Elmgreen & Dragset
tempera on canvas, in three parts, stainless steel safe door and combination lock
each: 110.5 by 80.2 cm. 39¾ by 31½ in.
overall: 100.5 by 240.8 cm. 39¾ by 94⅞ in.
Executed in 2006, this work of three unique variants.
Please note the colours in the online catalogue illustration may vary depending on screen settings.
This work is in very good condition. Very close inspection reveals a few unobtrusive media accretions in isolated places throughout. Further very close inspection reveals two minute specks of loss on the red canvas: one at the upper left corner tip and one at the lower right corner tip. There is a fine network of craquelure throughout the white canvas, with some fine tension cracks along each extreme edge. No restoration is apparent when examined under ultra violet light.
Condition 11 of the Conditions of Business for Buyers (Online Only) is not applicable to this lot.
The lot is sold in the condition it is in at the time of sale. The condition report is provided to assist you with assessing the condition of the lot and is for guidance only. Any reference to condition in the condition report for the lot does not amount to a full description of condition. The images of the lot form part of the condition report for the lot. Certain images of the lot provided online may not accurately reflect the actual condition of the lot. In particular, the online images may represent colors and shades which are different to the lot's actual color and shades. The condition report for the lot may make reference to particular imperfections of the lot but you should note that the lot may have other faults not expressly referred to in the condition report for the lot or shown in the online images of the lot. The condition report may not refer to all faults, restoration, alteration or adaptation. The condition report is a statement of opinion only. For that reason, the condition report is not an alternative to taking your own professional advice regarding the condition of the lot. NOTWITHSTANDING THIS ONLINE CONDITION REPORT OR ANY DISCUSSIONS CONCERNING A LOT, ALL LOTS ARE OFFERED AND SOLD "AS IS" IN ACCORDANCE WITH THE CONDITIONS OF SALE/BUSINESS APPLICABLE TO THE RESPECTIVE SALE.
Executed in vibrant hues of emerald green, stark white and crimson, Italian Treasures pays homage to the modern master, Lucio Fontana. The Scandinavian duo Michael Elmgreen and Ingar Dragset mimic Fontana’s tell-tale tagli (cuts) and buchi (holes) which characterize his Concetto Spaziale series from the mid-1950s onwards. In doing so, the pair seem to propose Fontana as their artistic antecedent within art history as they redefine his conceptual theories for the contemporary age. Indeed, Elmgreen has stated “we read books and theory, and, of course, we are interested in the academic context of our work” (Rajesh Punj, ‘No Fear: A Conversation with Elmgreen & Dragset’, Sculpture Magazine, 12 September 2019, online). The title of Italian Treasures refers to the work’s resemblance to the Italian flag and Fontana’s nationality, suggesting that Fontana himself is a national treasure. However, the title also uses humorous wordplay (as many titles by Elmgreen and Dragset do), subtly hinting at the combination locks hidden behind slashes in the canvas and the treasures they may conceal.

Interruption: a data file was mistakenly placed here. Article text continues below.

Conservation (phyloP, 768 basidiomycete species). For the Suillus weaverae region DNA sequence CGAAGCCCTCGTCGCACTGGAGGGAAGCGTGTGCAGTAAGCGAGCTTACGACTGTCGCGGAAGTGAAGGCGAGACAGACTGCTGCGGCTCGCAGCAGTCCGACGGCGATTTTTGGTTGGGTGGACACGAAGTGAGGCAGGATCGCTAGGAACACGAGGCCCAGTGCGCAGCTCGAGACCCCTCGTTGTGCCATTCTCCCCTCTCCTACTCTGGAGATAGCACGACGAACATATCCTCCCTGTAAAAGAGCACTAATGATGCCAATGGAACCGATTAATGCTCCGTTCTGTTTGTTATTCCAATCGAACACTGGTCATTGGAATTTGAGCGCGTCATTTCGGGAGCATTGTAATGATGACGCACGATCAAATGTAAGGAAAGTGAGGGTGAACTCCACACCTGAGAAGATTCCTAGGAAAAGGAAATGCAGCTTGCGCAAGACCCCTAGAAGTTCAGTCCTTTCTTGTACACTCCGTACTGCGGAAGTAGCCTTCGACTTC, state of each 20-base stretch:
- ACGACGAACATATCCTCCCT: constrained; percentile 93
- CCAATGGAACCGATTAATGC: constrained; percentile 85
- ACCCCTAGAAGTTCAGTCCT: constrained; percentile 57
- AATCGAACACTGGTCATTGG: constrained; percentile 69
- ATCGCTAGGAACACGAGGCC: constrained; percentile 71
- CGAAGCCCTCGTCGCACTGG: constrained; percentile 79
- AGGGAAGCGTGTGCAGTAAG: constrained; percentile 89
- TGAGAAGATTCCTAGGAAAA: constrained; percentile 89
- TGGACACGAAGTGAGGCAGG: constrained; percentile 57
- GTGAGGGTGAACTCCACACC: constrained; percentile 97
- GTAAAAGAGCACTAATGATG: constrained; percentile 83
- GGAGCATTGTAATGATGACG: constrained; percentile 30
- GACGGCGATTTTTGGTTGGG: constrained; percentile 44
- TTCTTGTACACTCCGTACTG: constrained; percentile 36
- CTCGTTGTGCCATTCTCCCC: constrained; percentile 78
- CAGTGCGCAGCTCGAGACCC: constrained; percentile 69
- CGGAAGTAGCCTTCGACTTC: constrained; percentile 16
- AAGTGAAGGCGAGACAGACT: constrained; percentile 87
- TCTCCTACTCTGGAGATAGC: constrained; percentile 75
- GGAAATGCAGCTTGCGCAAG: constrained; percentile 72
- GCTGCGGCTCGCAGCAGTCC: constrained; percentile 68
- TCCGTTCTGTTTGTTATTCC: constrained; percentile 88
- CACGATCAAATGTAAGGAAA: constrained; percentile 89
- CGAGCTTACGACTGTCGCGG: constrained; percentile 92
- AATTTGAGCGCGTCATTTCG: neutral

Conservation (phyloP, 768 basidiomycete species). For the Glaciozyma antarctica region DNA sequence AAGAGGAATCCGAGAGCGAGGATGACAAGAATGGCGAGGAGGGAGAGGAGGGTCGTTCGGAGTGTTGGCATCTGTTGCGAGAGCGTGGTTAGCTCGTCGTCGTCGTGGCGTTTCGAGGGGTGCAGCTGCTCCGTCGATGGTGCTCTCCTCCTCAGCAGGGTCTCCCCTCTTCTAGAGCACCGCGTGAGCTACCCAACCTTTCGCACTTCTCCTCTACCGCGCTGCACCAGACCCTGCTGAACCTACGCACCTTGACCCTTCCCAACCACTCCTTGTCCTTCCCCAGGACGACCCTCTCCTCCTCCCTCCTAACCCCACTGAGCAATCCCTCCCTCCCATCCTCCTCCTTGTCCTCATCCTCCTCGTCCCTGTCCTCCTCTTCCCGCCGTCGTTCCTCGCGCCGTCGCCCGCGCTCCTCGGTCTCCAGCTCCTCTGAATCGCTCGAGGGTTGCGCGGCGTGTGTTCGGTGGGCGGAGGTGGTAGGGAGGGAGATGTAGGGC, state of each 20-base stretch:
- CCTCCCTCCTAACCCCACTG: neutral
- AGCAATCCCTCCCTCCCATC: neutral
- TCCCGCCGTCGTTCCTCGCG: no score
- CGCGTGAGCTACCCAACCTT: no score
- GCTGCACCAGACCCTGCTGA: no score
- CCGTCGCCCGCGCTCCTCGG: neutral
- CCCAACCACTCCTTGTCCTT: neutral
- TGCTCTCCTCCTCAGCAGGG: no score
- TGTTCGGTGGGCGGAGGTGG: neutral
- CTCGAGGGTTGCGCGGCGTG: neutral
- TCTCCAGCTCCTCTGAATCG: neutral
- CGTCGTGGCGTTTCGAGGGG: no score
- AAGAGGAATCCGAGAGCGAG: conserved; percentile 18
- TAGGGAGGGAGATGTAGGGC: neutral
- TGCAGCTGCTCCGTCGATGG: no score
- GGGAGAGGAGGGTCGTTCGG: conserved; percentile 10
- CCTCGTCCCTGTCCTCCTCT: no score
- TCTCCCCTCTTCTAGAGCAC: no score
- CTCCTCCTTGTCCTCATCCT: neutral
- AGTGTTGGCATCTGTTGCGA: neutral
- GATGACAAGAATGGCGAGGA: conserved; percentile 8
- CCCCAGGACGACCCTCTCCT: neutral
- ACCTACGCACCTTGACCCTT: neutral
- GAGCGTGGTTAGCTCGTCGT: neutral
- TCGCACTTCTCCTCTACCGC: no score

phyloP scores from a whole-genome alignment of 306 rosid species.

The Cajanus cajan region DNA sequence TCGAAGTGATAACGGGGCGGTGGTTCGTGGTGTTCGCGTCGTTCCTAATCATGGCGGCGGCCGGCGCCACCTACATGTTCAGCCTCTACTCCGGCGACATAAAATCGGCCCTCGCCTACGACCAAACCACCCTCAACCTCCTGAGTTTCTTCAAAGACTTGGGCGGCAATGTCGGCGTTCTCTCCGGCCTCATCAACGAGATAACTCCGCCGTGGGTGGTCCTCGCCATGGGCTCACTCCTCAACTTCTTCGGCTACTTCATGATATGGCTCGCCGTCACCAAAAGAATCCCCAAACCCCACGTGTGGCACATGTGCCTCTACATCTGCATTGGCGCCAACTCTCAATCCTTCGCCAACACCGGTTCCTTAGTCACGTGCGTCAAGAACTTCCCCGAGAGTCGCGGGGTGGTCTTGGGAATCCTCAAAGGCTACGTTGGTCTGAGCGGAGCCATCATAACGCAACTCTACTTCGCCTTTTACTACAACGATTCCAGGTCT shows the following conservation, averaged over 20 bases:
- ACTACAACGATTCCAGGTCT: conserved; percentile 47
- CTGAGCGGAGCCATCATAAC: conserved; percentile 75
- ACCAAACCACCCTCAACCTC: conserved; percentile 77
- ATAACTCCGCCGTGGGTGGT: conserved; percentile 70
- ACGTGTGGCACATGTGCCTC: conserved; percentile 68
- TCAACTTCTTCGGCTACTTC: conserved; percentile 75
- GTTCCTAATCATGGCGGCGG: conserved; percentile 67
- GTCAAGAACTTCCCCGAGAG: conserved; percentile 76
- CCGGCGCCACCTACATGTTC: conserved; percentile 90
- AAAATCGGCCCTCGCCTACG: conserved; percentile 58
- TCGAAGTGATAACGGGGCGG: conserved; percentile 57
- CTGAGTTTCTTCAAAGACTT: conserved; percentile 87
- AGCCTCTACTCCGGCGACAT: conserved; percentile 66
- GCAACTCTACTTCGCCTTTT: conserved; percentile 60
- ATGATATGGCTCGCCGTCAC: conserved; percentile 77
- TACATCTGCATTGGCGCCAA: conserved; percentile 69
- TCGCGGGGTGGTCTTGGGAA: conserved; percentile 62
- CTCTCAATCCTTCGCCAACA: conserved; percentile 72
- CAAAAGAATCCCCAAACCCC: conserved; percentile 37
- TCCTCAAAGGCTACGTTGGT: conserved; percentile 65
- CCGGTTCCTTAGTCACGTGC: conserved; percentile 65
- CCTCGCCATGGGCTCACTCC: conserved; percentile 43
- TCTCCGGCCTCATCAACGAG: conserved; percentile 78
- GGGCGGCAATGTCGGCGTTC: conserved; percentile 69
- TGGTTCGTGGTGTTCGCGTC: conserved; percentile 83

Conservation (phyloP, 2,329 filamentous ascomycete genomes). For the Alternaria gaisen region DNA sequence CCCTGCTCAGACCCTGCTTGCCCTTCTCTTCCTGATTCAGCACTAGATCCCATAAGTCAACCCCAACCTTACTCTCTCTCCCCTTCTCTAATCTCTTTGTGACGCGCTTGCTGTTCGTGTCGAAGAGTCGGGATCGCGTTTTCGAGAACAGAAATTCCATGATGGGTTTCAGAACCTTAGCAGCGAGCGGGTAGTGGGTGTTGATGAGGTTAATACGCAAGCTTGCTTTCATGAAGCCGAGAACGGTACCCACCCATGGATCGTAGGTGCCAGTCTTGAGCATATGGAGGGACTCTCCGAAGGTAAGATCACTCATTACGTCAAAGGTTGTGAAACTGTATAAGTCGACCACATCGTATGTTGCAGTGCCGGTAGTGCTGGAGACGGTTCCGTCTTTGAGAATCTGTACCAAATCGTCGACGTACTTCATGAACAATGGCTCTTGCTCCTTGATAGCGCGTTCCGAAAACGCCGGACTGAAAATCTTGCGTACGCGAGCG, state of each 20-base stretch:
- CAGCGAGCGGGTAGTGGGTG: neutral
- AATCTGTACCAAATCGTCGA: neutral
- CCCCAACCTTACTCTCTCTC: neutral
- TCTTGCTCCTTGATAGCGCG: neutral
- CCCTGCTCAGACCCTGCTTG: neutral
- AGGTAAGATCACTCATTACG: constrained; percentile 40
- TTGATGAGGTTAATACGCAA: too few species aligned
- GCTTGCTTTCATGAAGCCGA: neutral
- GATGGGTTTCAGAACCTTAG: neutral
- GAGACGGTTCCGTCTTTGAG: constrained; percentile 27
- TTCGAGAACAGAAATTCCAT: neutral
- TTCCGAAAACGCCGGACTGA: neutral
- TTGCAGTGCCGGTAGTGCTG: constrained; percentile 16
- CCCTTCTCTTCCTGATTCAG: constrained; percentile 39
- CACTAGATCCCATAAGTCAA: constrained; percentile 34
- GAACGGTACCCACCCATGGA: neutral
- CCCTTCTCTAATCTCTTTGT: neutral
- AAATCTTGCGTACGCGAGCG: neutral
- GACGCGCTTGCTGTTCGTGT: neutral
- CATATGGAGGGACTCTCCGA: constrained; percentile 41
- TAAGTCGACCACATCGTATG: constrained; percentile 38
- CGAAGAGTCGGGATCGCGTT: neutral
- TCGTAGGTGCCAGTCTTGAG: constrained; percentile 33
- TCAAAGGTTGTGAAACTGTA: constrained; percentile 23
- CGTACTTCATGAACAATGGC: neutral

Based in London and Berlin, Elmgreen and Dragset have worked as a collaborative duo since the mid-1990s. Neither has been formally trained in art, and as such, they consider themselves as outsiders in the artworld – a perspective that allows them to critique it more readily than others who have been formally trained in its institutions. Their first work together, a performance in which the pair painted a gallery space for 12 hours with 300 litres of white paint before washing it off with a power hose, questioned the very foundation of a white cube as a neutral exhibition space. Their aim was to provoke a response rather than create a tangible work of art, a principle which has defined their art practice ever since.
Much like Fontana, Elmgreen and Dragset’s artistic practice largely works within a minimalist visual vocabulary that seems to challenge the sterilizing force of the white cube space. The Arte Povera movement of 1967, with which Fontana associated, was also predicated on disrupting and challenging the values of the commercialized gallery system by using alternative mediums. Coined by art critic and curator Germano Celant in 1967, Arte Povera remained popular well into the 1970s and was the Italian contribution to conceptual art.
Fontana’s Concetto Spaziale played with the notion of the canvas as a two-dimensional plane by puncturing its surface and drawing attention to its three-dimensionality. Fontana referred to the space behind the canvas a “free space.” This is as much a philosophical concept as a visual one, for as Fontana told Tommaso Trini shortly before his death: “art is only thought in evolution” (Sarah Whitfield, Exh. Cat., London, Hayward Gallery, Lucio Fontana, 1999, p. 14). The space created by the hole or the slash stands for the idea of a space without physical boundaries. In essence, Fontana aimed to question reality and accepted convention through his art. In this Elmgreen and Dragset continue to follow his example in their craving for expanding the truth. According to Fontana, the artist's work should aspire to enlighten ordinary people to the possibilities offered by their environment and society. Preoccupied with objects and their settings, along with the discourse that can arise when those objects are radically recontextualized, Elmgreen and Dragset push against the normal modes for the display of art and invite their audience to question, taking up the torch ignited by Fontana so many decades before.